Central government ministries and agencies have been shockingly lax in abiding by a legally mandated employment quota for people with disabilities, while rigorously enforcing the standard on the private sector.

Multiple entities, including the internal affairs ministry and the farm ministry, are suspected of having inflated figures for the number of people with disabilities they employ.

They apparently included people who are not officially classed as disabled in the employment numbers because those individuals did not possess a physical disability certificate, an intellectual disability certificate or a mental disability certificate issued by a doctor.

Labor ministry guidelines for the disability employment quota system require status confirmation with these documents.

Similar lapses in the implementation of the system were uncovered at many local governments that went through their own records.

We need to assume that the problem of lax status screening has been widespread within the public sector.

The Ministry of Health, Labor and Welfare is investigating the extent of the problem and will announce its results before long.

But the inquiry should be expanded to cover local governments as well. At the same time, the ministry should craft and implement effective measures to fix the problem.

The system to require the central and local governments to ensure that disabled people constitute a certain percentage of the workforce was established in 1960.

In 1976, the mandatory quota system was expanded to cover private-sector companies.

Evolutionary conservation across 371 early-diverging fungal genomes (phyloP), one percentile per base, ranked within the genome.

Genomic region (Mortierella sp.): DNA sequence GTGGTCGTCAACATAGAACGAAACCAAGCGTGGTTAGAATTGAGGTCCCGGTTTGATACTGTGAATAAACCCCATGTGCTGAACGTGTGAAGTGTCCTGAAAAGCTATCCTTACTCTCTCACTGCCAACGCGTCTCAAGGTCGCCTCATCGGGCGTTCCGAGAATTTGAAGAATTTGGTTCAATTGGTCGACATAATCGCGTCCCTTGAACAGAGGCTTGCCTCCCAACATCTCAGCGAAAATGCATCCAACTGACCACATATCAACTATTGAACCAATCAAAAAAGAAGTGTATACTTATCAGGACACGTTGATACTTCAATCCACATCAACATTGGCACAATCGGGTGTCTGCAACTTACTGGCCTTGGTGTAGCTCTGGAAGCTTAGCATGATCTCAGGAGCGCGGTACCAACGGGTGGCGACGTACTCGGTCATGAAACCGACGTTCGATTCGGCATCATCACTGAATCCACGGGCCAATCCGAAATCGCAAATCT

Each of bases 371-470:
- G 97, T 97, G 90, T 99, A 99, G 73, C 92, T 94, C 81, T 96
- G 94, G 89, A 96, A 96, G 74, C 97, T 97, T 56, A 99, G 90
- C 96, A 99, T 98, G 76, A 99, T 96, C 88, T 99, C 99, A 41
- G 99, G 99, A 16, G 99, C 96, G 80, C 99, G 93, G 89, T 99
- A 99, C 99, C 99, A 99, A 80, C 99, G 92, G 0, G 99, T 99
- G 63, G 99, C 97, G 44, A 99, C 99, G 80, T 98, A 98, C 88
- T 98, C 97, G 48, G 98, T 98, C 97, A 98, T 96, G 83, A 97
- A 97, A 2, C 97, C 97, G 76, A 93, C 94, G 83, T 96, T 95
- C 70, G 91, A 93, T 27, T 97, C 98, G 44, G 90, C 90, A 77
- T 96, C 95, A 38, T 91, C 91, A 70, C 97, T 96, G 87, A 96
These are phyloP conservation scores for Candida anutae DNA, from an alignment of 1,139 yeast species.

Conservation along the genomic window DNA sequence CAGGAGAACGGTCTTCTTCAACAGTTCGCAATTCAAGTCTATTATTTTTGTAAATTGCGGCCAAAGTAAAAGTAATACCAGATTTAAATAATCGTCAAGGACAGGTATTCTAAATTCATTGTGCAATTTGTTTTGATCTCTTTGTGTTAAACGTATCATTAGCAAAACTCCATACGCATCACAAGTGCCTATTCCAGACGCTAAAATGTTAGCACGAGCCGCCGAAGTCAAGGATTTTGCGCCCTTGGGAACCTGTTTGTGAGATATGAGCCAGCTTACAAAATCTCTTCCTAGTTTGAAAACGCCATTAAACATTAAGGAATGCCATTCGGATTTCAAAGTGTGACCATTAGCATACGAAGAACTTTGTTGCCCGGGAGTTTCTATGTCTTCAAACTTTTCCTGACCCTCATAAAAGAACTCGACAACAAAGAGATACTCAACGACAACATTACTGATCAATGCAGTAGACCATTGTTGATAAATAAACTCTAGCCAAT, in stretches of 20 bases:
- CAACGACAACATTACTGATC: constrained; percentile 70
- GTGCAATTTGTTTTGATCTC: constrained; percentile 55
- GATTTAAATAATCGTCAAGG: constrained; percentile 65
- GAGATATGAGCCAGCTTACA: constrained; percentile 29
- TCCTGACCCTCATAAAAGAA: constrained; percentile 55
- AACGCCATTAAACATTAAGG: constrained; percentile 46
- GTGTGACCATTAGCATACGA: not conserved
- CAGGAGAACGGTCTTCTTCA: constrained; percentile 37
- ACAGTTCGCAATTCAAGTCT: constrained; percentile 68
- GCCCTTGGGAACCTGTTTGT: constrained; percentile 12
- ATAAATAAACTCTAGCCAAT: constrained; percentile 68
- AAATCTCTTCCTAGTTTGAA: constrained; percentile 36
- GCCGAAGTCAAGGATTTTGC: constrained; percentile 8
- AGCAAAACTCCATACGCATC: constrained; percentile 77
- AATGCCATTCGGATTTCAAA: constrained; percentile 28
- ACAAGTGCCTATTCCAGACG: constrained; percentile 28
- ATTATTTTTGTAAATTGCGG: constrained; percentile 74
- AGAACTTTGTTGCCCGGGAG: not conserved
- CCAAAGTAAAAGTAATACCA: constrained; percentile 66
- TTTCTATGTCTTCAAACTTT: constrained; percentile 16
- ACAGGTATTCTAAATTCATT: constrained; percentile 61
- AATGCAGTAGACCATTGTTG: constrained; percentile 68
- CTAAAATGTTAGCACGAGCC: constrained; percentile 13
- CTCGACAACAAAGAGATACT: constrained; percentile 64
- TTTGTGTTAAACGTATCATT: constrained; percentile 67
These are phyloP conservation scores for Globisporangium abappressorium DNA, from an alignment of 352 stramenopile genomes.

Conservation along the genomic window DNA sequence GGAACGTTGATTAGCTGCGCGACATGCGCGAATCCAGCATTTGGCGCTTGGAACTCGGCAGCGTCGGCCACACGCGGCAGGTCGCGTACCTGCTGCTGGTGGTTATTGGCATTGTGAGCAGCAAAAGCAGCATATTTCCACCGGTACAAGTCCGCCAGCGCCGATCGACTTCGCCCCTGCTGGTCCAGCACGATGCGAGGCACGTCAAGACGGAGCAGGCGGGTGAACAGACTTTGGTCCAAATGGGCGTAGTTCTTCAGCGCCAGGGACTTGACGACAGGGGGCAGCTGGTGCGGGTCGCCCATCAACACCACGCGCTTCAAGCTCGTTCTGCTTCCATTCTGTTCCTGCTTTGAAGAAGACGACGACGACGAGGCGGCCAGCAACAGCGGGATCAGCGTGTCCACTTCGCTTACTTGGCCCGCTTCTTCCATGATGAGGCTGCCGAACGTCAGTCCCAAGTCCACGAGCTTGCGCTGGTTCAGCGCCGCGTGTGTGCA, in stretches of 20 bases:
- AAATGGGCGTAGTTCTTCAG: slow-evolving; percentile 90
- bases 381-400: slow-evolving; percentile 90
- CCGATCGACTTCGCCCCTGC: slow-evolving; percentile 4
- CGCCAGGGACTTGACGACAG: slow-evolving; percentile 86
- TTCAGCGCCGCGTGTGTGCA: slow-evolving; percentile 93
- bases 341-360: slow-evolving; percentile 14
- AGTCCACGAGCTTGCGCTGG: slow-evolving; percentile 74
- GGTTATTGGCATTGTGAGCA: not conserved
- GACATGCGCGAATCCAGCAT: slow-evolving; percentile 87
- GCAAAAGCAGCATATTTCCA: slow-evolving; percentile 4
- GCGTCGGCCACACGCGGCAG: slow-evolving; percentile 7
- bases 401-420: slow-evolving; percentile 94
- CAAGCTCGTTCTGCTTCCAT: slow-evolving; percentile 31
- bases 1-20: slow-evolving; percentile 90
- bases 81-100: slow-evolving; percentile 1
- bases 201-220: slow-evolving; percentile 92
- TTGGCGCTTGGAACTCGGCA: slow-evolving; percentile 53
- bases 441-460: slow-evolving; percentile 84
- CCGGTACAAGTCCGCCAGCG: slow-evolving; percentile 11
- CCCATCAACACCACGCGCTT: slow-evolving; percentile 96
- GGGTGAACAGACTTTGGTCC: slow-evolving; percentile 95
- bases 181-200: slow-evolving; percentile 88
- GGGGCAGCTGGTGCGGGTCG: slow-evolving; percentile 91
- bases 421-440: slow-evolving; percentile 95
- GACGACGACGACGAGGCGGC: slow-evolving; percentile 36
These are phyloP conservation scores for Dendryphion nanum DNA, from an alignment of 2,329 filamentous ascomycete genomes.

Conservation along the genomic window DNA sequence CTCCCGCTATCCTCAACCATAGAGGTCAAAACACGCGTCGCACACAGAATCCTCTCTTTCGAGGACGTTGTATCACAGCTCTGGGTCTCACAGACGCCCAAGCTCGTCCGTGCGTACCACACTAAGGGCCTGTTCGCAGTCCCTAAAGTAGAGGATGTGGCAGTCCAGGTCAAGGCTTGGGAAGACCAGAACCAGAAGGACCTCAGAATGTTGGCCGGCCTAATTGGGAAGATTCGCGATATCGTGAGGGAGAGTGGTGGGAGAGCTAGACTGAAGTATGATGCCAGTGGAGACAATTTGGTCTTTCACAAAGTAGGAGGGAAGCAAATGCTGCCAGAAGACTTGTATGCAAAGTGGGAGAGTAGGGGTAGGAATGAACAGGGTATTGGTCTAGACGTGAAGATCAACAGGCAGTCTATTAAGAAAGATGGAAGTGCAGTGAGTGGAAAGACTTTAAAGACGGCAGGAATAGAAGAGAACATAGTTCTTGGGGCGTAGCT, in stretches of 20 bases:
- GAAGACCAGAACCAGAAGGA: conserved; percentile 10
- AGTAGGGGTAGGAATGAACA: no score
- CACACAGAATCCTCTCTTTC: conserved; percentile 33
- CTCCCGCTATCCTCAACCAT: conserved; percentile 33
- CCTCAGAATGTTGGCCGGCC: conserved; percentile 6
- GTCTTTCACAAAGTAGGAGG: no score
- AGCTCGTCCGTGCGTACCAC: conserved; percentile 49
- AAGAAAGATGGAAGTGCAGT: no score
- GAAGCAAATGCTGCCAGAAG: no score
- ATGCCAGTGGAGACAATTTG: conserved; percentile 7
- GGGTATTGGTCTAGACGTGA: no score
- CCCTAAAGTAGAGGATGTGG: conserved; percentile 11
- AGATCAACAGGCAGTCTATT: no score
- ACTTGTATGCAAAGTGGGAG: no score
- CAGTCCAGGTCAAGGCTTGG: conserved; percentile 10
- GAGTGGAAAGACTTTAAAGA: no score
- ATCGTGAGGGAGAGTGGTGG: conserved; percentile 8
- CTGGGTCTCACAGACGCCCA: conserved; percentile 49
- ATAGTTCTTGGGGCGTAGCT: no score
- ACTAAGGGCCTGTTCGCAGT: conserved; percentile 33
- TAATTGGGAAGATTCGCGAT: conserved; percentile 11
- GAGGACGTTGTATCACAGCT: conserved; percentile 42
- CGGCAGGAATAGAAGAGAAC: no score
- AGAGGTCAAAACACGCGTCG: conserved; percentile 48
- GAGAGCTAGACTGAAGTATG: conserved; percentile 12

The system is designed to promote the right of people with mental or physical disabilities to find gainful employment and fulfillment using their own abilities.

A higher disability employment target has been set for central and local government entities than for private-sector firms. That’s because the public sector should set an example by demonstrating its commitment to the cause.

The labor ministry announced that the average rate of disabled employees at central government entities was 2.49 percent last year, with most bodies meeting the legally required rate of 2.3 percent.

But the credibility of the figure is now in doubt. The lapses reflect a disturbing lack of commitment to the important policy goal of equality and cooperation among all members of society.

One factor behind the lax screening is the less rigorous way the quota is enforced on ministries and agencies than on private-sector businesses.

Companies with 100 or more employees that fail to meet the quota have to pay fines, depending on the size of the shortfalls.

These companies are also subject to periodic inspections to check whether their disability employment numbers are accurate.

There is no such enforcement system for public organizations. It is clearly necessary to review and reform the monitoring and enforcement regime.

In 2014, it was revealed that an independent administrative agency under the supervision of the labor and welfare ministry had falsified reports on disability employment to inflate the number of disabled people it had hired.

The ministry responded to the case by initiating inspections at independent administrative agencies. But it has not started similar inspections of central and local government entities.

This obviously reflects the government’s tendency to be soft on its own kind.

The legal disability employment quota for the central and local governments was raised to 2.5 percent in April.

Raising the quota, however, is meaningless if there is no effective system to monitor how the organizations actually try to meet it.

Public trust in the system cannot be regained unless an exhaustive investigation into the allegations is conducted and severe punishment is meted out for malicious violations.

--The Asahi Shimbun, Aug. 23